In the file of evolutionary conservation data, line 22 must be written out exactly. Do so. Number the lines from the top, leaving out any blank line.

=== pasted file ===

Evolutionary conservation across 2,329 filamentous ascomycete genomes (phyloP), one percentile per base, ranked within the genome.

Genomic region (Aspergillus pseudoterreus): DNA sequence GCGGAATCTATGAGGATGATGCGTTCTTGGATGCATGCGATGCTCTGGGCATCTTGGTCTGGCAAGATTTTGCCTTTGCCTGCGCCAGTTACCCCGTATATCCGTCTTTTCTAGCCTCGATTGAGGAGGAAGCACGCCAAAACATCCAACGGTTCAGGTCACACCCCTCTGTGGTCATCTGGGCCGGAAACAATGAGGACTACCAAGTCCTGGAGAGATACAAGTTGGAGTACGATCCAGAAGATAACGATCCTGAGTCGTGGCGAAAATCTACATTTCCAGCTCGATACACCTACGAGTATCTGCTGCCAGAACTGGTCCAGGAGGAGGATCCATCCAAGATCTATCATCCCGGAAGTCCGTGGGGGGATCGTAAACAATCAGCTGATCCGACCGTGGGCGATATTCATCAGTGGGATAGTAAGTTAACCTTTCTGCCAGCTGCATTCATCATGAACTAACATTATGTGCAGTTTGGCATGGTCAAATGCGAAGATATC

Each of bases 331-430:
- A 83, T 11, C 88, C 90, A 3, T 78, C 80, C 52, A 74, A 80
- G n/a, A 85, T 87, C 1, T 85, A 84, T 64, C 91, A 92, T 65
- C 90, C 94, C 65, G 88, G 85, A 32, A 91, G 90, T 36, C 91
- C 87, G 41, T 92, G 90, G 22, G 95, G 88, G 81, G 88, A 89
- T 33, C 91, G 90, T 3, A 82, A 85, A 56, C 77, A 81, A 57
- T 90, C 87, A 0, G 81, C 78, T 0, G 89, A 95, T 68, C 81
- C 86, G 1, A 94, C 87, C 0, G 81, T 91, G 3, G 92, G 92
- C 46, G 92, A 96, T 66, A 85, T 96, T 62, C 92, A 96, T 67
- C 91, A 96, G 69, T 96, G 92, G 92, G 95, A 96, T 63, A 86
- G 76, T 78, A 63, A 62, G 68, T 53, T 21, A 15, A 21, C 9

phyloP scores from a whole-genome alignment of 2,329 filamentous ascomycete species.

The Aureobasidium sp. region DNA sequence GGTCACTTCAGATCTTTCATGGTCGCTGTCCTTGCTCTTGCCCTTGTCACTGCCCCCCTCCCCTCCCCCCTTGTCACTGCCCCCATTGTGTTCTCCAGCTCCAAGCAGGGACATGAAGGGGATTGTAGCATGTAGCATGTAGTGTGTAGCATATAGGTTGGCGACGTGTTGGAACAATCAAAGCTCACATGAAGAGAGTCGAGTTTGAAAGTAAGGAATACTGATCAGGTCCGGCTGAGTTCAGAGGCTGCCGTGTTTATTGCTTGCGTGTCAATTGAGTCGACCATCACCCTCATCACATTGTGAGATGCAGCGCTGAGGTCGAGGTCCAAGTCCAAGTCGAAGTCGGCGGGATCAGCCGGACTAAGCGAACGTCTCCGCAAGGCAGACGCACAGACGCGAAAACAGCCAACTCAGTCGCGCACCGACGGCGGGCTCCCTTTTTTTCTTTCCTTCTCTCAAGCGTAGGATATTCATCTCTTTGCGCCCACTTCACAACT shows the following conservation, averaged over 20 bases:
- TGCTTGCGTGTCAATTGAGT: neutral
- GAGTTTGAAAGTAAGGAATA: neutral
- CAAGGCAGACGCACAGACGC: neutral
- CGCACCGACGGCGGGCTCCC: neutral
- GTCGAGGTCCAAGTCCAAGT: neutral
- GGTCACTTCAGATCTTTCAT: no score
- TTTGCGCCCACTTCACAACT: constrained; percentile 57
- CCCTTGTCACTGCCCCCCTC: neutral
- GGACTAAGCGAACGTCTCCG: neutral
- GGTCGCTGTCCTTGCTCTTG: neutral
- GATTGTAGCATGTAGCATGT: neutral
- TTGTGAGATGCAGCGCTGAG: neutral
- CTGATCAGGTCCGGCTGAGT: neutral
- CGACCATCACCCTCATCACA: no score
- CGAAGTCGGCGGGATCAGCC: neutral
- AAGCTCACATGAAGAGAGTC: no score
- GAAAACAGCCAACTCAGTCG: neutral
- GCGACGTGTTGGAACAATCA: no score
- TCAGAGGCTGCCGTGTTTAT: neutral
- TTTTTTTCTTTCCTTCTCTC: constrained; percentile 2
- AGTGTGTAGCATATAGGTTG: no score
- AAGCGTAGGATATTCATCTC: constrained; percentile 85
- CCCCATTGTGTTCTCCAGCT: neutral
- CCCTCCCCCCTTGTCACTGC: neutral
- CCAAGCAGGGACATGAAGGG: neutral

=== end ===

- TTTGCGCCCACTTCACAACT: constrained; percentile 57